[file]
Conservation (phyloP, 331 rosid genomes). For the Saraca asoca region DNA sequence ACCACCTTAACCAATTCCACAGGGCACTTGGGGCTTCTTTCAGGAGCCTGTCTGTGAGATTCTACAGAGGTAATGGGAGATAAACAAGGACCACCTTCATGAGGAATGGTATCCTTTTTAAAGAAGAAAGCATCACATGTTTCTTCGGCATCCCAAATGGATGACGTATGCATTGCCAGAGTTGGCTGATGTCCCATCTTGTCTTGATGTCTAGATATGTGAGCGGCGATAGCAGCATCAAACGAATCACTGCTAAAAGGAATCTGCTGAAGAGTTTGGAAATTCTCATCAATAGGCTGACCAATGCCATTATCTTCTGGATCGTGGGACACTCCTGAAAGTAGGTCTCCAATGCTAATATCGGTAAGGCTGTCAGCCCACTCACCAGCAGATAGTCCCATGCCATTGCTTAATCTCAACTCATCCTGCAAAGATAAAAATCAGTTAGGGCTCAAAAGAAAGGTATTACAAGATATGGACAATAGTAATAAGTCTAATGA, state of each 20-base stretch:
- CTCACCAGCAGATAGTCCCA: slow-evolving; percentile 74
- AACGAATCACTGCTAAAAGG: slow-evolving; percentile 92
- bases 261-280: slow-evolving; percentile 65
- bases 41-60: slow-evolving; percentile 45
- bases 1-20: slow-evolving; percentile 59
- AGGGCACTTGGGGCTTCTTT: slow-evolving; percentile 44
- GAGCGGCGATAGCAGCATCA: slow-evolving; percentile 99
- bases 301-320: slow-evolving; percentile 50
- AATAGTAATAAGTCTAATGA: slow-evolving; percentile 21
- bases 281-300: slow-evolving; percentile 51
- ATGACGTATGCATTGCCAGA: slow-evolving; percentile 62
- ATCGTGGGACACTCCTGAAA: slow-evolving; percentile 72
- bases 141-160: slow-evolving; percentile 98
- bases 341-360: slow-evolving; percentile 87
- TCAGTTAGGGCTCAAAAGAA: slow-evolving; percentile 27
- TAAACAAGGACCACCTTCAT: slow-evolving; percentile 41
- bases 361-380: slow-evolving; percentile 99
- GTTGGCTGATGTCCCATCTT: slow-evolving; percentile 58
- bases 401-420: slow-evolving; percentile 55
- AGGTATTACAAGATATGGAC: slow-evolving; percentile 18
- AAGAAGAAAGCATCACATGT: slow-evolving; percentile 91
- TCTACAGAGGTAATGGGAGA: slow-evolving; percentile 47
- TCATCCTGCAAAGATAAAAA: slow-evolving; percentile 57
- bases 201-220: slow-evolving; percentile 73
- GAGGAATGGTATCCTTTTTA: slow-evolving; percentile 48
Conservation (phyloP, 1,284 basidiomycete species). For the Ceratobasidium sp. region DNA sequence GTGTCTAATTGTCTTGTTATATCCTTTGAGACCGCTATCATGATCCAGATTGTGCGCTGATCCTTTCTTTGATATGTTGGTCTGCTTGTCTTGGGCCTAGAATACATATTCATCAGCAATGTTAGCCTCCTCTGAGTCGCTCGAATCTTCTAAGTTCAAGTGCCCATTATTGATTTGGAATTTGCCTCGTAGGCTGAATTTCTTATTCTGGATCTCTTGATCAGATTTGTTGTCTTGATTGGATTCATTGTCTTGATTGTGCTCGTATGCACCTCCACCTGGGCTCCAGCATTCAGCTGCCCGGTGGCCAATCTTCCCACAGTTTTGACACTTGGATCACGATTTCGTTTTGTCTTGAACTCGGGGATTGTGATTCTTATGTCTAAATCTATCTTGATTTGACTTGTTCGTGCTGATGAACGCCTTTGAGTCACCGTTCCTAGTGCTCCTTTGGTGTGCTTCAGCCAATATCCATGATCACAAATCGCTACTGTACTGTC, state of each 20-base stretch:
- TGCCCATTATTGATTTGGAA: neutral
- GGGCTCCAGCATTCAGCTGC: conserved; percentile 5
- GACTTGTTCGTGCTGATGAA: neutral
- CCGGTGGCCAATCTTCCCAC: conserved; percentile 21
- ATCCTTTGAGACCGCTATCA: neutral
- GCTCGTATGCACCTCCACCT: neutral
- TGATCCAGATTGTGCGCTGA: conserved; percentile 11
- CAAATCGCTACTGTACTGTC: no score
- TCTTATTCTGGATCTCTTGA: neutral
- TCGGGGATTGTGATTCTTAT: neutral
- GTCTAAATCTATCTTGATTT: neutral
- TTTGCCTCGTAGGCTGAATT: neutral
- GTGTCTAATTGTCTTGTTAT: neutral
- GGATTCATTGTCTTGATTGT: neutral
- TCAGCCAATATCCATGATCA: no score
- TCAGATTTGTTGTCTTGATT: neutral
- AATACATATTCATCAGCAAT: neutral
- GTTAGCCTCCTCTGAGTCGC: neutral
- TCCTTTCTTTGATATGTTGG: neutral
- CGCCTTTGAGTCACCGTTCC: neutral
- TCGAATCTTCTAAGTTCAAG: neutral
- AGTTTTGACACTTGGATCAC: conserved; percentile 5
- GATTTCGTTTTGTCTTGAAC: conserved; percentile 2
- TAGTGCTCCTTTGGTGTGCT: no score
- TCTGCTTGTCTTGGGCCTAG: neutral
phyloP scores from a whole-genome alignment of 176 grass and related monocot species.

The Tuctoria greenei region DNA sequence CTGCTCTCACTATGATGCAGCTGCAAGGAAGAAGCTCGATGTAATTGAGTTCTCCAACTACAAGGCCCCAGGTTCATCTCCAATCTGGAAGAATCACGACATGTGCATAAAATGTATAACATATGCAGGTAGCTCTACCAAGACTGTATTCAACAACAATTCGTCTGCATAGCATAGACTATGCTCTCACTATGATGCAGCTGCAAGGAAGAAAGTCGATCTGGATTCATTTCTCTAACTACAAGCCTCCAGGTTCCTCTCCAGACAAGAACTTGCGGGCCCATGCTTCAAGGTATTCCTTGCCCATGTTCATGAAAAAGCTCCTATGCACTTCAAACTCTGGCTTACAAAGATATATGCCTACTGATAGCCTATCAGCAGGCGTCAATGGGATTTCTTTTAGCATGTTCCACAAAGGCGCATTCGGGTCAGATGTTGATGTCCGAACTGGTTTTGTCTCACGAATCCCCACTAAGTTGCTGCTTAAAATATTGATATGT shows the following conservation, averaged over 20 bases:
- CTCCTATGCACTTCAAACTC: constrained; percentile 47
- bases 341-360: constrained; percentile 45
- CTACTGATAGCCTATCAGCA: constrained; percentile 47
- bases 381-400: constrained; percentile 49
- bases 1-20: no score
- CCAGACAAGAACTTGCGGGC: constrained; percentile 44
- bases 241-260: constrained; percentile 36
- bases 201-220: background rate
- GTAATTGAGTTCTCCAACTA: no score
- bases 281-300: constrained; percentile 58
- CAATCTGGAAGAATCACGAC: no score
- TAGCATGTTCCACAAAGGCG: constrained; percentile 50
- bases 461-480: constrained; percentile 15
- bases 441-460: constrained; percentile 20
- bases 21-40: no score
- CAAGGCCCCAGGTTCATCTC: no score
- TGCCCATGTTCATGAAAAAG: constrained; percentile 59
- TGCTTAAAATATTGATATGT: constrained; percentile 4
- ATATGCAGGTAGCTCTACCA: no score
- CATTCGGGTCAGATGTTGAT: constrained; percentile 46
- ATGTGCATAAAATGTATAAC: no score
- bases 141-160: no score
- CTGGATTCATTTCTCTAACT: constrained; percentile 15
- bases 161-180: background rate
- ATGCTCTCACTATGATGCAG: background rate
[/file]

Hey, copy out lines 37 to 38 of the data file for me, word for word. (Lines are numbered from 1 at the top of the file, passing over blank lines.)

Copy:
- TCGGGGATTGTGATTCTTAT: neutral
- GTCTAAATCTATCTTGATTT: neutral